This is a weekly spotlight created by Aimal at Bookshelves and Paperbacks that specifically illuminates diverse literature. You can find more details of it in the announcement post here. Each post involves sharing:
- A diverse book I have read and enjoyed
- A diverse book that has already been released but I have not read
- A diverse book that has not yet been released
Read and enjoyed: When the Sea Turned to Silver by Grace Lin
Pinmei’s gentle, loving grandmother always has the most exciting tales for her granddaughter and the other villagers. However, the peace is shattered one night when soldiers of the Emperor arrive and kidnap the storyteller.
Everyone knows that the Emperor wants something called the Luminous Stone That Lights the Night. Determined to have her grandmother returned, Pinmei embarks on a journey to find the Luminous Stone alongside her friend Yishan, a mysterious boy who seems to have his own secrets to hide.
Together, the two must face obstacles usually found only in legends to find the Luminous Stone and save Pinmei’s grandmother–before it’s too late. A fast-paced adventure that is extraordinarily written and beautifully illustrated, When the Sea Turned to Silver is a masterpiece companion novel to Where the Mountain Meets the Moon and Starry River of the Sky.
This is third in a loosely-linked series of middle grade fantasy books by Grace Lin, in a world strongly rooted in Chinese culture. I do recommend reading them in order (#1: Where the Mountain Meets the Moon, #2: Starry River of the Sky) because it’ll help immerse you in the world and understand references here and there a lot better.
This book wove a mystery really well through multiple interlinked stories, and small hints that make you really want to piece the puzzle together properly. I loved the art in the book, which was absolutely beautiful. The ending was also really satisfying. I’d have appreciated such a book so much when I was younger, and hope to learn more about Chinese culture (I’m Chinese-Australian) and understand the way they were interwoven in the story better, in time!
TBR: When the Moon Was Ours by Anne-Marie McLemore
To everyone who knows them, best friends Miel and Sam are as strange as they are inseparable. Roses grow out of Miel’s wrist, and rumors say that she spilled out of a water tower when she was five. Sam is known for the moons he paints and hangs in the trees, and for how little anyone knows about his life before he and his mother moved to town.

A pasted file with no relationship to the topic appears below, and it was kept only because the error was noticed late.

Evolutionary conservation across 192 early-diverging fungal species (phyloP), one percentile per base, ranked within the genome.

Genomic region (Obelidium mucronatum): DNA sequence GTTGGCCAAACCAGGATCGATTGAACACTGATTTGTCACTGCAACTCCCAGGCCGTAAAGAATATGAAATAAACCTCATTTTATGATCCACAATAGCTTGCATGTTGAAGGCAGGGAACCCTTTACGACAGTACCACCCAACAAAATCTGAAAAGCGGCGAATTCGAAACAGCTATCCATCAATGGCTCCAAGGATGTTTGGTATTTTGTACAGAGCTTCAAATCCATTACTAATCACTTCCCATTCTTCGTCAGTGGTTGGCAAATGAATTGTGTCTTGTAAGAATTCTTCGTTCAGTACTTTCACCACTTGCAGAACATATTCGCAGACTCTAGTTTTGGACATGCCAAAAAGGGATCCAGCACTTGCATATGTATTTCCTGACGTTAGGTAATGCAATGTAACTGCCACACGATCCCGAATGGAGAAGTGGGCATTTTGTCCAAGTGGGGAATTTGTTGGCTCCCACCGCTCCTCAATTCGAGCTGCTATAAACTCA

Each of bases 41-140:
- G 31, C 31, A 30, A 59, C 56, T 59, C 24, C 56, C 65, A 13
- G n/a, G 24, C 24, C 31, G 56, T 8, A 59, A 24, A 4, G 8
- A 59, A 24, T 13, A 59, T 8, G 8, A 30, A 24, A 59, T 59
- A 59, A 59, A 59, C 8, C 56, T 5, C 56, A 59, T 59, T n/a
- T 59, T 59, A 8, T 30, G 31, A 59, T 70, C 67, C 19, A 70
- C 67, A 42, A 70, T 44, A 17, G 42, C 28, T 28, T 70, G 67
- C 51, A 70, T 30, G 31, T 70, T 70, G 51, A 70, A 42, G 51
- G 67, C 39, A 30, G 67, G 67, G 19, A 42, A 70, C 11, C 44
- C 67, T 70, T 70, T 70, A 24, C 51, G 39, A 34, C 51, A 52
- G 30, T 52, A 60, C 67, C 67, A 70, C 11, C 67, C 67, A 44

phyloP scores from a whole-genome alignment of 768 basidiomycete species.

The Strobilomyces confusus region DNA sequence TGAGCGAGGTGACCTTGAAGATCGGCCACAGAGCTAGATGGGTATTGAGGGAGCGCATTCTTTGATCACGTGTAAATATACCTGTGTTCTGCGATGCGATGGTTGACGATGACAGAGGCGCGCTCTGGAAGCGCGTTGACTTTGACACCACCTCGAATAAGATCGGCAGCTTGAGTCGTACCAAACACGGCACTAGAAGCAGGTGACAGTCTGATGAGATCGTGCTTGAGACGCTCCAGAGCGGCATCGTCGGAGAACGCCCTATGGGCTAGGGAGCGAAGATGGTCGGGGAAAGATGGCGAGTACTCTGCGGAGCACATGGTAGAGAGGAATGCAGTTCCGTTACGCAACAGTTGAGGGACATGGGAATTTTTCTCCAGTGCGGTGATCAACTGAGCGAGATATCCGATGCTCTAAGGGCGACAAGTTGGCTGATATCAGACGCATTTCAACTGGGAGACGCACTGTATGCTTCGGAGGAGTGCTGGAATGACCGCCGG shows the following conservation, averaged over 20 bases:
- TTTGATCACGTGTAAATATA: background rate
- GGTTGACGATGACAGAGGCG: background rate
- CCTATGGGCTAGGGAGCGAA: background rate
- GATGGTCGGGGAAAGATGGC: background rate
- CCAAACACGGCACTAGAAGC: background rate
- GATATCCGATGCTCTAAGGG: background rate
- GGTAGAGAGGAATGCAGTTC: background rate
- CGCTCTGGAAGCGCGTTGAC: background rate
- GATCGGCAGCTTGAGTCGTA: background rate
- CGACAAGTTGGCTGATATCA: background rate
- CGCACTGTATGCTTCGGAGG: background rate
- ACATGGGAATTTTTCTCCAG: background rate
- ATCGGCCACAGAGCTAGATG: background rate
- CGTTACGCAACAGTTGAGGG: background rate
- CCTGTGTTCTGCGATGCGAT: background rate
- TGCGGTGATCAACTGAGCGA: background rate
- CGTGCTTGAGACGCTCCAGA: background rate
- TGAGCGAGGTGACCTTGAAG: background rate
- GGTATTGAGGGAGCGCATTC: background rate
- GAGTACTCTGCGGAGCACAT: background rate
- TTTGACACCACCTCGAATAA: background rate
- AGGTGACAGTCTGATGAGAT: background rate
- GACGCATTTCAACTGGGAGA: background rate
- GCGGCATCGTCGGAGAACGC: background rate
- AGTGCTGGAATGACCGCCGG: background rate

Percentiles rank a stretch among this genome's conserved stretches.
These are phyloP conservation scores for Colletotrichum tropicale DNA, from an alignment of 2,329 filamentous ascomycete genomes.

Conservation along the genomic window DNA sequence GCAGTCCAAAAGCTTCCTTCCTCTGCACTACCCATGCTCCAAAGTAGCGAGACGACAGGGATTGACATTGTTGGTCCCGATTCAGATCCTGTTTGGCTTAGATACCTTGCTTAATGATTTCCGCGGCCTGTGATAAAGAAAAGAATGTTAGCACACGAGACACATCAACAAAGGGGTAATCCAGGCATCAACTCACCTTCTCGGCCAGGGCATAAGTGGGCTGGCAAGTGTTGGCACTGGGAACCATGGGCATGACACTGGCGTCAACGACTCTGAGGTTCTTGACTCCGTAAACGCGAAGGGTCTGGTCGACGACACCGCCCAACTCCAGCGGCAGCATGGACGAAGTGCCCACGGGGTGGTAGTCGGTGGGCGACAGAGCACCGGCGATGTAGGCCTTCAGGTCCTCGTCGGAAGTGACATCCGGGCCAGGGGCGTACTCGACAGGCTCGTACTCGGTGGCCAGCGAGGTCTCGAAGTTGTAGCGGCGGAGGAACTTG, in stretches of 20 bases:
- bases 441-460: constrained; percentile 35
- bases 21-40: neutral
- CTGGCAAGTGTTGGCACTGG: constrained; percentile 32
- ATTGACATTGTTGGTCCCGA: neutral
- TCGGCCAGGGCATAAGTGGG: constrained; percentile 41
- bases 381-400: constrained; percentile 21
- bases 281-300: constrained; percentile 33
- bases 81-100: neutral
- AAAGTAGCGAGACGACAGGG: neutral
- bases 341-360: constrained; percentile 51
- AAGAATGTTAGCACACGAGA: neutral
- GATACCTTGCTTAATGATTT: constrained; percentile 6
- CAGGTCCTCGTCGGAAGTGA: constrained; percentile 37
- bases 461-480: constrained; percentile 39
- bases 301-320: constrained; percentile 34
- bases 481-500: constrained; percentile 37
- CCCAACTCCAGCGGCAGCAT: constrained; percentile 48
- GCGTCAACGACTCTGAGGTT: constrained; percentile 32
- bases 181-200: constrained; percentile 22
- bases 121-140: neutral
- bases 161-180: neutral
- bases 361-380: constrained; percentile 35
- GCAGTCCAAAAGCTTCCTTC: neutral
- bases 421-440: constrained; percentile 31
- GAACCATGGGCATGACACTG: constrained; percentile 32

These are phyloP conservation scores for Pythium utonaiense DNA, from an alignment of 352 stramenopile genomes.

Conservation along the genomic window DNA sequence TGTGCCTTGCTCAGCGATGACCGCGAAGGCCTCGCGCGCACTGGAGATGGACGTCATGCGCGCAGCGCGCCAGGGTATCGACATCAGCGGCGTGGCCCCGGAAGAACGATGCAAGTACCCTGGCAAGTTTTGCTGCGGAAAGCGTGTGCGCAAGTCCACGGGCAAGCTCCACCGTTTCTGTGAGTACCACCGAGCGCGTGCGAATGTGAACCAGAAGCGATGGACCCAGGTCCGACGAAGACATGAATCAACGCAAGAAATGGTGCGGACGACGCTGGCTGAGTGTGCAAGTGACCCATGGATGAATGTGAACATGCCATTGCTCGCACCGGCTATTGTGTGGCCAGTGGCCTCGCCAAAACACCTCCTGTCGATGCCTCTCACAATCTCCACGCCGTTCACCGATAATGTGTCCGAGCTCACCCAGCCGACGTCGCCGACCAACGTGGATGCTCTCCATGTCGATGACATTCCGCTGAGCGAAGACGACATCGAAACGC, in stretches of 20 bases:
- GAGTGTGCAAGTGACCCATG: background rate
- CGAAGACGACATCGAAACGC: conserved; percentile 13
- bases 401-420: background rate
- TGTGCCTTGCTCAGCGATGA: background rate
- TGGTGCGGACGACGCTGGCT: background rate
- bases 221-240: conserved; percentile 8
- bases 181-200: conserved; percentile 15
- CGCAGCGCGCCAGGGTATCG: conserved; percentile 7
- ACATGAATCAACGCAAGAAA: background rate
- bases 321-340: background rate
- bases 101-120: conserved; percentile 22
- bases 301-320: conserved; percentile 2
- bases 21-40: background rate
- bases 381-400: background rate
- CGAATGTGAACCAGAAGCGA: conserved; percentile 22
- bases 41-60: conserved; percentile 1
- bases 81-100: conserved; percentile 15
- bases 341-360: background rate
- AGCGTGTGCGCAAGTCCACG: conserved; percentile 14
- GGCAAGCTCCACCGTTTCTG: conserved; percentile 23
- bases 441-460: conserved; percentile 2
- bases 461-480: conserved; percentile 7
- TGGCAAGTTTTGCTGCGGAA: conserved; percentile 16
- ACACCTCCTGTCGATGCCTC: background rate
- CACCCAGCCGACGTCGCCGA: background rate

But as odd as everyone considers Miel and Sam, even they stay away from the Bonner girls, four beautiful sisters rumored to be witches.
Now they want the roses that grow from Miel’s skin, convinced that their scent can make anyone fall in love. And they’re willing to use every secret Miel has fought to protect to make sure she gives them up.
I have heard so many good things about this book. The dedication is beautiful, the cover is beautiful, I’m keen to read more about diverse identities I don’t see represented often in fiction, and can the paperback please come out soon or an Australian publisher pick it
Not Yet Released: The Emperor’s Riddle by Kat Zhang
Mia Chen is on what her mother calls a Grand Adventure. She’s not sure what to make of this family trip to China, and didn’t want to leave her friends for the summer, but she’s excited about the prospect of exploring with her Aunt Lin, the only adult who truly understands her.
Then Aunt Lin disappears, right after her old nemesis, a man named Ying, comes to visit. Mia knows that years ago, when Aunt Lin and Ying were sent to the Fuzhou countryside to work as laborers, the two searched for an ancient treasure together–one that still hasn’t been found. She’s suspicious that their shared history might be linked to Aunt Lin’s disappearance.
When Mia discovers an old map filled with riddles in Aunt Lin’s room, she quickly pieces together her mission: find the treasure, find her aunt. Now, Mia, along with her big brother, Jake, must solve the clues to rescue the person she knows best in the world—and maybe unearth a treasure greater than her wildest dreams.
I’ve had this book at the back of my mind since I saw the publication announcement! As with Grace Lin’s books, I would have loved to see these kinds of fun, positive, middle grade representations of Chinese culture and Chinese characters when I was younger. I love the puzzle/riddle aspects described, and the fact that it’s set in China. Seriously cannot wait to read this.